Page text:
results over an eighteen months period in healing of apical periodontitis
and the draining sinus, the root became mature with the closure of the
apex, and the tooth became responsive to pulp sensibility testing. Pulp
revascularization is a process to induce blood inside the root canal to
let vital cells inside the root from which specic cells can be formed.
Those cells will form the root to the normal length and thickness and
be more resistant to the forces of mastication than the tooth treated
with apexication.12,13 The potent evidence for successful regenerative
treatment is the following clinical outcomes; resolution of apical
periodontitis, continued radiographic root development.14 The aim of
this report is to present a case of infected immature permanent tooth
treated with pulp revuscularization. Over instrumentation was the rst
step then Camphor phenol (CMCP) was used as canal disinfectant
prior to the triple antibiotic followed by vital tissue formation in
the apical half of the root. The vital cells in contact with calcium
hydroxide, could form the root to the full length and thickness with
closed apex. After complete root formation, the tooth lost its vitality.
J Dent Health Oral Disord Ther. 2018;9(6):508511. 508
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Necrosis of the revascularized pulp in an immature
infected maxillary second premolar following
apexogenesis - a case report
Volume 9 Issue 6 - 2018
Bushra Rashid Noaman
Department of Pedodontics, Ishik University, Iraq
Correspondence: Bushra Rashid Noaman, Department of
Pedodontics, Ishik University, Iraq, Tel 09647510207481,
Email
Received: November 23, 2018 | Published: December 11,
2018
Abstract
Nowadays, the trend in treating the infected immature permanent tooth is with
disinfection and revuscularization of the root canal instead of apexification. By
revuscularing the root canal and utilizing, a biocompatible material will create a new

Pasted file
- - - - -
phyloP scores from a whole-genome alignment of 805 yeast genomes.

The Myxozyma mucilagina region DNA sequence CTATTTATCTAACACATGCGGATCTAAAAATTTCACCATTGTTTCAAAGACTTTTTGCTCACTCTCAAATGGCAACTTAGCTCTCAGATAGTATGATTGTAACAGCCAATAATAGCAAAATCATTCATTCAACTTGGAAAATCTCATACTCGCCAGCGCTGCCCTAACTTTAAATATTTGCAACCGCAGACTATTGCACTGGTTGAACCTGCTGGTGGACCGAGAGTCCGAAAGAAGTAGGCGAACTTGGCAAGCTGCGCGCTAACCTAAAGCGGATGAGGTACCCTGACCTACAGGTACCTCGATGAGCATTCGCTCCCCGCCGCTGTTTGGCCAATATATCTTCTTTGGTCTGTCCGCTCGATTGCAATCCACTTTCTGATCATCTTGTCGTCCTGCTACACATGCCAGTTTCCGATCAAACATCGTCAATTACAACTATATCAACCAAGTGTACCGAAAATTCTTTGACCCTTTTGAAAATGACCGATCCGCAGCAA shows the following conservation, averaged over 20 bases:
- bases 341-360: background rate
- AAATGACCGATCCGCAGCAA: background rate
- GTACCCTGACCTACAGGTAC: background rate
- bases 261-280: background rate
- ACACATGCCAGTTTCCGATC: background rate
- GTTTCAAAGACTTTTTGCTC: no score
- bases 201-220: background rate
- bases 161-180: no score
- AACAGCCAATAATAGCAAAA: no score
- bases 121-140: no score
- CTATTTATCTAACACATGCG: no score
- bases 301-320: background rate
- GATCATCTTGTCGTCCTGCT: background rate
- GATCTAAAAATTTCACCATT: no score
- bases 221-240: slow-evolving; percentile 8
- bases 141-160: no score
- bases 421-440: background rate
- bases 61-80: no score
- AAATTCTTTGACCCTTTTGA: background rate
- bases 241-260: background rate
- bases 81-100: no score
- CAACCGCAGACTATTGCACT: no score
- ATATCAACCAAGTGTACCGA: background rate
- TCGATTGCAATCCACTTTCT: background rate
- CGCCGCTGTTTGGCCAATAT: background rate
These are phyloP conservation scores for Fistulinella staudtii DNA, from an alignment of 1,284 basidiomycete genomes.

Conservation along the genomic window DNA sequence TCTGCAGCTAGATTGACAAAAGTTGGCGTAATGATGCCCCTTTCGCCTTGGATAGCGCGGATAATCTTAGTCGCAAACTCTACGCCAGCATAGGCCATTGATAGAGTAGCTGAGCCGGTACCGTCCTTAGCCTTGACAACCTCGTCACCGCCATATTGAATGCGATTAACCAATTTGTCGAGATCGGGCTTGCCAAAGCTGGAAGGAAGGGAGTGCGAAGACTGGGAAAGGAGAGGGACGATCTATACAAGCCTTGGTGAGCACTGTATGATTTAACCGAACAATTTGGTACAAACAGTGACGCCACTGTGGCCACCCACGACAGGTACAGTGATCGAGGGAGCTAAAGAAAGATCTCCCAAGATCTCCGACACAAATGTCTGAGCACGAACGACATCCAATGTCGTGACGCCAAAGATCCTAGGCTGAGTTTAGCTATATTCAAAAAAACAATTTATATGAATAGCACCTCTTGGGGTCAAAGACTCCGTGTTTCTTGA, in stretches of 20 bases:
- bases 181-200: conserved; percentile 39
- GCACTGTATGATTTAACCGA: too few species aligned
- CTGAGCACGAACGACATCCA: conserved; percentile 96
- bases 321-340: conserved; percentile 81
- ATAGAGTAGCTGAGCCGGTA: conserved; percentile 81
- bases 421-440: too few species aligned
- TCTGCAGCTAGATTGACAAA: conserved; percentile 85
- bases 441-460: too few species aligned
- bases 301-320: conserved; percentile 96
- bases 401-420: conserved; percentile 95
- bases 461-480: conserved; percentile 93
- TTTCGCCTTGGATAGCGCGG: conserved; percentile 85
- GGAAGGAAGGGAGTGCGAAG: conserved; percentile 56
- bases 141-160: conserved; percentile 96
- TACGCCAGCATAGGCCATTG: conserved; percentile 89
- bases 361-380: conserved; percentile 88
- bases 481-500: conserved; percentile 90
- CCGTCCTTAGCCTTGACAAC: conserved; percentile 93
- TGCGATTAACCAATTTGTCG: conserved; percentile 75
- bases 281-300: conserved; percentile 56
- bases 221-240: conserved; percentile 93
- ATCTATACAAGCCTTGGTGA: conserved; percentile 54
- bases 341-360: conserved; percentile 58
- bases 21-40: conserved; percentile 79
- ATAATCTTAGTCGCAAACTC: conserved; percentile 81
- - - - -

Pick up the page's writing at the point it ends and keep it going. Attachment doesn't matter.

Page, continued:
pulp tissue that can provide vital cells, which are able to continue the root formation
to the normal length, wall thickness and close the apex. The purpose of this case report
is to present a patient case where in revascularization of the infected immature tooth
pulp space had been performed which end with necrosis after complete root formatıon.
Iimmature maxillary permanent second premolar with a single canal revascularızed in
vivo by a blood clot from the periapical tissues into the canal space after disinfection.
This case differ form other cases of revuscularization in that CMCP used as intracanal
medicament in the first visit and the new pulp found non-vital after root completion.
Keywords: immature tooth, revascularization, calcium hydroxide, apexogenesis,
pulp necrosis
Journal of Dental Health Oral Disorders & erapy
Case Report Open Access
Necrosis of the revascularized pulp in an immature infected maxillary second premolar following
apexogenesis - a case report 509
Copyright:
©2018 Noaman
Citation: Noaman BR. Necrosis of the revascularized pulp in an immature infected maxillary second premolar following apexogenesis - a case report. J Dent
Health Oral Disord Ther. 2018;9(6):508511. DOI: 10.15406/jdhodt.2018.09.00438
Case report
A nine years old boy referred to the pediatric clinic with normal
medical history. The patient’s chief complaint was pain on chewing in
the upper left quadrant. Intraoral examination revealed the presence
of a maxillary left second premolar with disto-occlusal temporary
lling. The tooth was tender to percussion and redness in the
gingival tissue beside the tooth was evident. The tooth treated by a
dentist and the treatment was; access opening, instrumentation and
dressed with camphorated monochlorophenol (CMCP) wetted cotton
and temporary lling. The report of the dentist explained that over
instrumentation done and injury of the periapical area happened.
Periapical intraoral radiograph displayed that the tooth was immature
with large periapical radiolucency (Figure 1). The child‘s economic
status was poor and the MTA is expensive so the treatment performed
by using calcium hydroxide.6,15
Figure 1 Diagnostic radiograph. The second premolar has open apex with a
periapical radiolocency and disto-occlusal carious lesion extend to the pulp.
Treatment procedure
First visit: on removal of the temporary lling and CMCP cotton,
there was bleeding in this time from the canal. The working length
estimated which was 17mm (without anesthesia and there was no
pain). The pulp irrigated with 5.25% sodium hypochlorite then a triple
antibiotic used inside the canal which was consisted of ciprooxacin,
metronidazol and minocycline (100µ/ml for each one mixed with